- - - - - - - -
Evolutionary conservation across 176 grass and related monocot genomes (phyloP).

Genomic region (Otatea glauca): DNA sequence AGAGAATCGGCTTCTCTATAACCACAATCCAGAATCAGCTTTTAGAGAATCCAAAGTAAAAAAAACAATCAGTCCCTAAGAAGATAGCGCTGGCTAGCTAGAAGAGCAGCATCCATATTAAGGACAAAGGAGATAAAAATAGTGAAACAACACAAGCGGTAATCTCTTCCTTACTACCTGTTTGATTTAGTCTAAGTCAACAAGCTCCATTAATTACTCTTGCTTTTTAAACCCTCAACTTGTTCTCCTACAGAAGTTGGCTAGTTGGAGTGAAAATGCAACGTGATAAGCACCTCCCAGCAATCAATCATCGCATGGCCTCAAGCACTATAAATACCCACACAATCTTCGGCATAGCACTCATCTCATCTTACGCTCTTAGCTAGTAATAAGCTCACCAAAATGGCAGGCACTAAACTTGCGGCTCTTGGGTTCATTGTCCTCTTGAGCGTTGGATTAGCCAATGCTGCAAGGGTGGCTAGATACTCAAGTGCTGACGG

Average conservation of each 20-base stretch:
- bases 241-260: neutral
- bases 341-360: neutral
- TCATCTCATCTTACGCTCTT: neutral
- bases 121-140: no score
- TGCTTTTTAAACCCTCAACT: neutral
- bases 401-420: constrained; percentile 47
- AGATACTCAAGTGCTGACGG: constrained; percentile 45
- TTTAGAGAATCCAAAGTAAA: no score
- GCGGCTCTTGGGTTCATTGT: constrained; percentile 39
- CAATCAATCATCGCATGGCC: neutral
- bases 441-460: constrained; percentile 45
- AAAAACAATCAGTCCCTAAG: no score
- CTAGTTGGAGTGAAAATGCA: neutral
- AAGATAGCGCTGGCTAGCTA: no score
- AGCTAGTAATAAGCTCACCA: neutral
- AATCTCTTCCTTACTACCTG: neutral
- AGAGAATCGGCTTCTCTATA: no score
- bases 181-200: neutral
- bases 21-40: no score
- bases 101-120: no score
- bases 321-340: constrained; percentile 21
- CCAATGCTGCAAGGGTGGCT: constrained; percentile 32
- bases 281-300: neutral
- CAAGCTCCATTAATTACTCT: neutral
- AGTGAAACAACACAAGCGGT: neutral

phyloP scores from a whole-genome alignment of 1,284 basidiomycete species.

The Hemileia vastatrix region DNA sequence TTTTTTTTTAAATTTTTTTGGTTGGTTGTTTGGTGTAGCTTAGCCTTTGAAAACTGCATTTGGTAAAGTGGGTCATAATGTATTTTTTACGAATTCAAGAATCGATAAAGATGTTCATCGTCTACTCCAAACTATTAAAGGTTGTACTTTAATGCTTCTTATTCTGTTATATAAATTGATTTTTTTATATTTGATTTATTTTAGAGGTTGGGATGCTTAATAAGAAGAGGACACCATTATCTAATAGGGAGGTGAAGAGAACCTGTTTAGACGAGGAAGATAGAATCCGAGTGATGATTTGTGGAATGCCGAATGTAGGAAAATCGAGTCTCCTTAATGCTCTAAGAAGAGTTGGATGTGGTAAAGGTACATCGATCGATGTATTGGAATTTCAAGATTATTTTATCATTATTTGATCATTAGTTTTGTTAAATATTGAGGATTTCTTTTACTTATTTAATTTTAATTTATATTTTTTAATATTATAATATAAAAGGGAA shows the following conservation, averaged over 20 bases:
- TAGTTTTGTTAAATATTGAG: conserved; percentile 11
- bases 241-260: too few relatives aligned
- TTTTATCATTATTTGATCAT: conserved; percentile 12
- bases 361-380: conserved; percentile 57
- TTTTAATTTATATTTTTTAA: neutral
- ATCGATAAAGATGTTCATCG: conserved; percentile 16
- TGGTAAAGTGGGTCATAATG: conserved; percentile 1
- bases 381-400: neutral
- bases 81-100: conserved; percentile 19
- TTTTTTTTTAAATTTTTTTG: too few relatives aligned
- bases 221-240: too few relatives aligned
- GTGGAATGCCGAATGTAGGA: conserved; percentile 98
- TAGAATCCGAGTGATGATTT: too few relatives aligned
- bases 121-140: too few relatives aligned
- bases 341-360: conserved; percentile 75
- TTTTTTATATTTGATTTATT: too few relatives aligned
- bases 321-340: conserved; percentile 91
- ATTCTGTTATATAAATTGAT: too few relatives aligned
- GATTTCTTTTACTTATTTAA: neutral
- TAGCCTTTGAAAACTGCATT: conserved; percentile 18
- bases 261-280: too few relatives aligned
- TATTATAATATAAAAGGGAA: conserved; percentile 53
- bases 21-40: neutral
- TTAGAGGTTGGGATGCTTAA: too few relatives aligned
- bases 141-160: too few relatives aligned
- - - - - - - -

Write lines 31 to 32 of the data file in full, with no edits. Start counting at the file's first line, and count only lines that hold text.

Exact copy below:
- TAGTTTTGTTAAATATTGAG: conserved; percentile 11
- bases 241-260: too few relatives aligned